Neither ambitious nor inventive, the movie is funny nonetheless
Criss, cross… criss. That’s pretty much the three-syllable summary of Horrible Bosses, which takes the notorious murder-swap of Hitchcock’s Strangers on a Train and spins it into a tale of three Apatowesque buddies (that is to say, single child-men in their thirties) who decide to off one another’s, well, horrible bosses.
Nick (Jason Bateman) is a punctual, industrious, and acutely underappreciated office drone—a genealogically deracinated Michael Bluth—stuck under the thumb of a smug, bullying senior executive (Kevin Spacey, typecast yet effective). Dale (Charlie Day) is a happily-engaged dental hygienist forced to endure the escalating sexual predations of the only dentist in town who will hire him (Jennifer Anniston). Only Kurt (Jason Sudeikis) has a boss whom he likes—that is, until said boss suffers a massive coronary, and Kurt must kowtow to the man’s degenerate, coke-addled son (Colin Farrell, all but unrecognizable in a dank, wispy combover).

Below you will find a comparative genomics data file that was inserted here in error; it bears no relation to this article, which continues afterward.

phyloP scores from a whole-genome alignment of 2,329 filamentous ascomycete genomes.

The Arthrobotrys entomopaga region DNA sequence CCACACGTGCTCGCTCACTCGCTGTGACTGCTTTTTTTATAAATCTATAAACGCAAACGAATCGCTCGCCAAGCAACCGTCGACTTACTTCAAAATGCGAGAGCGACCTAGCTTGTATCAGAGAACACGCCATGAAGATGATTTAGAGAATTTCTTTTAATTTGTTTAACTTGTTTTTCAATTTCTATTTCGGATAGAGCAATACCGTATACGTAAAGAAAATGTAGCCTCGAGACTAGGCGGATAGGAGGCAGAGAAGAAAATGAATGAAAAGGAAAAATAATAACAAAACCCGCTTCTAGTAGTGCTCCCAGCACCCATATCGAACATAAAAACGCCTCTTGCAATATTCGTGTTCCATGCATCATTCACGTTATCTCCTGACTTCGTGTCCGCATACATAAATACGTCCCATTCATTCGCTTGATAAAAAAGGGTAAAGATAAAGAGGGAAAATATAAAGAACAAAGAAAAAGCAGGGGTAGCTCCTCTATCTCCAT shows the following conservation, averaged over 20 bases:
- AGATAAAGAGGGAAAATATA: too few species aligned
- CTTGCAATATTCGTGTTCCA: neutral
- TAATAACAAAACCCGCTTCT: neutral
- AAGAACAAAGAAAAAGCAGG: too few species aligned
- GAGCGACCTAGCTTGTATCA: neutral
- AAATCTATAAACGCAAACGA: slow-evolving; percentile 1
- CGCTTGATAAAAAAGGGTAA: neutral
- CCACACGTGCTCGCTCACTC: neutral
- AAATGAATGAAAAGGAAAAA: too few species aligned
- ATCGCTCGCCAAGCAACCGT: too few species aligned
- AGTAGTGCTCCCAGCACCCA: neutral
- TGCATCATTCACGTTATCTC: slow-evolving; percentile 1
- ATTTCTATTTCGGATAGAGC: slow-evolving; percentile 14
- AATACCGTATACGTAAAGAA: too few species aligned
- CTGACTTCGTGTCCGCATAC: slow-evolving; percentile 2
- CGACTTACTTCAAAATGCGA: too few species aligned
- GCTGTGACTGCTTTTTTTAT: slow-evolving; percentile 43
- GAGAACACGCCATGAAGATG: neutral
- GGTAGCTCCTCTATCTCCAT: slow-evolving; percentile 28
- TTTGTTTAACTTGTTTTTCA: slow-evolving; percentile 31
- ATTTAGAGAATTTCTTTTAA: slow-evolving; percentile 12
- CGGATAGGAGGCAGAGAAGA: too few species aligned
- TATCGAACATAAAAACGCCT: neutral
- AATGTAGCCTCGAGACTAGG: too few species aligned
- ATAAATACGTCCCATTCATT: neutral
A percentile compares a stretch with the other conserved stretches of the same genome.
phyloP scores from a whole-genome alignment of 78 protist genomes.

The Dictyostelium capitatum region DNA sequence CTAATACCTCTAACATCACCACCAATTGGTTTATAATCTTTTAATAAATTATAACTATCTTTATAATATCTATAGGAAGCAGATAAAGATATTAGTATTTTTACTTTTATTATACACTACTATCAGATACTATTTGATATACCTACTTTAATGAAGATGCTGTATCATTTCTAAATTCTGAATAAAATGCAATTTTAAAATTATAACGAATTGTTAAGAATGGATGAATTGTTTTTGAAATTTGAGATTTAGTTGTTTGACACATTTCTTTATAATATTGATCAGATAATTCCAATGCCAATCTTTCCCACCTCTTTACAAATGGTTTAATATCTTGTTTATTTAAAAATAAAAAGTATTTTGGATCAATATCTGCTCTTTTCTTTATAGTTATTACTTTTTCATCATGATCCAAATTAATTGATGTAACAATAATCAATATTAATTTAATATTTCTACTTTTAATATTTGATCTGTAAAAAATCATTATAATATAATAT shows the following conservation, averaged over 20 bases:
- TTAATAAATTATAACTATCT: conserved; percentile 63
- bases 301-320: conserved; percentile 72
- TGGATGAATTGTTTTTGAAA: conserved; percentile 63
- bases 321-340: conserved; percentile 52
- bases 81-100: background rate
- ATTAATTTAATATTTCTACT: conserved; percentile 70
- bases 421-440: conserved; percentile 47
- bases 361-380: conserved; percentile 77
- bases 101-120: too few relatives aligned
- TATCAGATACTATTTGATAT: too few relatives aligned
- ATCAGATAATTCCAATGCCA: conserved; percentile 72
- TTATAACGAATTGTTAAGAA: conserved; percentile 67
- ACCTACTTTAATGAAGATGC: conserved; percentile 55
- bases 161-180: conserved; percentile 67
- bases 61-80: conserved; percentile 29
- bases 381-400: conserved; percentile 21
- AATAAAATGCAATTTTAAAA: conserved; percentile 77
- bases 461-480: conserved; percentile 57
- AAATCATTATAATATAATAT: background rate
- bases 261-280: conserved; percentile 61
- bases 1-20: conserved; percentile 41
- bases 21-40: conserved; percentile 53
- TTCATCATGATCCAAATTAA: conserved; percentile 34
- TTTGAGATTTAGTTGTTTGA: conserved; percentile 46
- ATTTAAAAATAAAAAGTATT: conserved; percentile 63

The three friends gradually recognize that their paths to happiness and fulfillment inevitably pass over the dead bodies of their employers. And so, after an unsuccessful effort to hire a hit man from the classifieds (his definition of “wet work” is not what they’d anticipated) they opt instead for a “murder consultant.” It is from this dubious specialist—an ex-con with a tattooed scalp and piratical goatee named Motherfucker Jones (Jamie Foxx)—that they get the idea of criss-crossed killings.